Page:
For rapiers: an unmodified hit roll of 18 or better
For any other sword: an unmodified hit roll of 19 or better
For any other melee weapon: an unmodified hit roll of 20 or better
Experience levels would not affect these scores. (Should magic plusses do though? This could become a problem.)
The secret passes are listed in a chart (see later in this post), in order of rarity. When a student makes an Intelligence check to acquire a secret pass from a master, roll on that table. If the same secret pass is acquired, either roll again (and accept the next result, regardless), or improve by 1 the hit roll needed to use the secret pass (17 for a rapier, 18 for another sword, etc). This way, a character could learn several different combat moves *or* improve a single one.
Secret passes are just that -- secret. One does not want to use them in public for fear that another swordsman might see it and try to copy it. Generally, a swordsman would use such moves in combats to death. In order to "steal" someone else's secret pass, one first needs to be skilled with the weapon that was observed. Then, the character needs to make an Intelligence check to understand the move. If it succeeds, the character must spend the equivalent of a month in self-training, trying to duplicate the move. The character then must make another Intelligence check (with a -4 penalty this time) to see if he/she can really master the move. If either Intelligence checks fail, the character cannot copy that secret pass for the moment. The character can start self-training all over again when reaching the next experience level, and attempt to succeed the Intelligence check (at -3 this time). The attempt gets easier each time.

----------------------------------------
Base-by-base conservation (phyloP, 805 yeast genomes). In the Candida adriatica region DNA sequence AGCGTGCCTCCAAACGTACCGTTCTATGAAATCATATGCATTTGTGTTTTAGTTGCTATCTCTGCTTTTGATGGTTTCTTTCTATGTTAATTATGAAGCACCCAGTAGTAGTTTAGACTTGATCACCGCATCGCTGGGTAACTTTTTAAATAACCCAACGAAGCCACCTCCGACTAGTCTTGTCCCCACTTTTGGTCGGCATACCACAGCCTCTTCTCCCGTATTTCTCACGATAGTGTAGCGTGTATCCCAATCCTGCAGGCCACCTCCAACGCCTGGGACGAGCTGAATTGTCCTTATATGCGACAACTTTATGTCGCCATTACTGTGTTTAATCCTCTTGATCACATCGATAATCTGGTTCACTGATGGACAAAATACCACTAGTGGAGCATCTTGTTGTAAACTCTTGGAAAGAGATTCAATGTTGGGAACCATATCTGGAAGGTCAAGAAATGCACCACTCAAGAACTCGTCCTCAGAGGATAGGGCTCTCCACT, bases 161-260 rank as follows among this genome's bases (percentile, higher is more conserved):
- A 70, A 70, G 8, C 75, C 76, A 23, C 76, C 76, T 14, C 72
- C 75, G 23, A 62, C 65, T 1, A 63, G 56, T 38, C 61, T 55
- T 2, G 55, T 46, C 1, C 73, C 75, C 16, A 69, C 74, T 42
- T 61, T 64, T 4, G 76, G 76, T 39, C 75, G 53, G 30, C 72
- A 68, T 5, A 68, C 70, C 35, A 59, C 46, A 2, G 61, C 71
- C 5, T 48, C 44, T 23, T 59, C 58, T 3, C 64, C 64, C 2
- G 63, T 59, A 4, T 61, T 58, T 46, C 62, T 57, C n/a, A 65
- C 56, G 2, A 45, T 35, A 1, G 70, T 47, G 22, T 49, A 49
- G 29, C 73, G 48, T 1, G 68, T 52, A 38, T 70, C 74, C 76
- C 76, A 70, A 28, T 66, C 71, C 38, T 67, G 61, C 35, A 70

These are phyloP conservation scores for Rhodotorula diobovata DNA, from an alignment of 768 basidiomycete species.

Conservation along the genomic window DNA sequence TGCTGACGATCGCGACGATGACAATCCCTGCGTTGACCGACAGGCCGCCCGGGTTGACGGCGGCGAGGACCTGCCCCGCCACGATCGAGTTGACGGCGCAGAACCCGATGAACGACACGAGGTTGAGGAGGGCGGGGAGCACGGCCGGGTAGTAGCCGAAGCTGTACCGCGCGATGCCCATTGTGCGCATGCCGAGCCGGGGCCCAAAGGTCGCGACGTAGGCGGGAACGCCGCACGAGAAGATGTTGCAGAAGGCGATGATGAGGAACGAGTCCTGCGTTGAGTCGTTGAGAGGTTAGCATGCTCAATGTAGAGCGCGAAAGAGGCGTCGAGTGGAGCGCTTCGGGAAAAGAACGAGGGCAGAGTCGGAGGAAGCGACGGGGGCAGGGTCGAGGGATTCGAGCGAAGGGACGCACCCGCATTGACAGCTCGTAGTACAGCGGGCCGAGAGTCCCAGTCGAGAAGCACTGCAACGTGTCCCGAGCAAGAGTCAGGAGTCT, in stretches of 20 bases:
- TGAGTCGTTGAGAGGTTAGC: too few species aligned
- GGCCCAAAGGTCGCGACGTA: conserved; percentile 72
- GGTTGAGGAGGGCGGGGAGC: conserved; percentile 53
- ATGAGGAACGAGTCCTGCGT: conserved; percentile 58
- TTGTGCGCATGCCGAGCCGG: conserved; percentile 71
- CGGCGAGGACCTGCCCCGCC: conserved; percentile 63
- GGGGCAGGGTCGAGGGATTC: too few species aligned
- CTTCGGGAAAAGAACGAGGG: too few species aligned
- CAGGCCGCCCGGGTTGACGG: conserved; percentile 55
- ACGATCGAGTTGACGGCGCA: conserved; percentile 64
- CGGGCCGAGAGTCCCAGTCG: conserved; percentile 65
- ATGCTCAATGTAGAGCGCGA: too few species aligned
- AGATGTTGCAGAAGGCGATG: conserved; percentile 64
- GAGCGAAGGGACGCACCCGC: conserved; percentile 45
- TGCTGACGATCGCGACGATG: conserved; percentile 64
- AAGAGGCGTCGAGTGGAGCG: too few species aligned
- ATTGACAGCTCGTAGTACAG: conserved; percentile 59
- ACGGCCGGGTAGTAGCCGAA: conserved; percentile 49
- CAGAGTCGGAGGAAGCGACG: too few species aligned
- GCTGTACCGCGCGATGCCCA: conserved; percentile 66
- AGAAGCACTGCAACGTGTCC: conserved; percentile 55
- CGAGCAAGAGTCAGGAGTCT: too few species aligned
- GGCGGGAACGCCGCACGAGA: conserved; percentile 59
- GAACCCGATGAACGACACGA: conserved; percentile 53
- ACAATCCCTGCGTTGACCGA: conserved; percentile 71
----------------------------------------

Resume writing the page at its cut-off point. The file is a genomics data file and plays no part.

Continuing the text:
The effect of a secret pass is always in addition to normal damage from the swordsman's attack. It can only be used against human, demi-human, or humanoid foes up to 8' tall, or creatures using weapons (DM call otherwise). In general, each secret pass requires a special condition (using a small buckler shield, a main-gauche in addition to a sword, a cloak, the presence of a piece of furniture or a rope, etc). The secret pass also implies that the swordsman ends up in a specific spot and in a specific position *after* using the secret pass (possibly exposing the swordsman in some fashion). These conditions would be detailed at another time.
Here are some ideas for secret passes:
01-50 Roll for Basic Passes 51-85 Roll for Difficult Passes (extra -1 penalty to Intelligence check to learn) 86-98 Roll for Master Strokes (extra -2 penalty to Intelligence check to learn) 99-00 The Death Move (extra -3 penalty to Intelligence check to learn)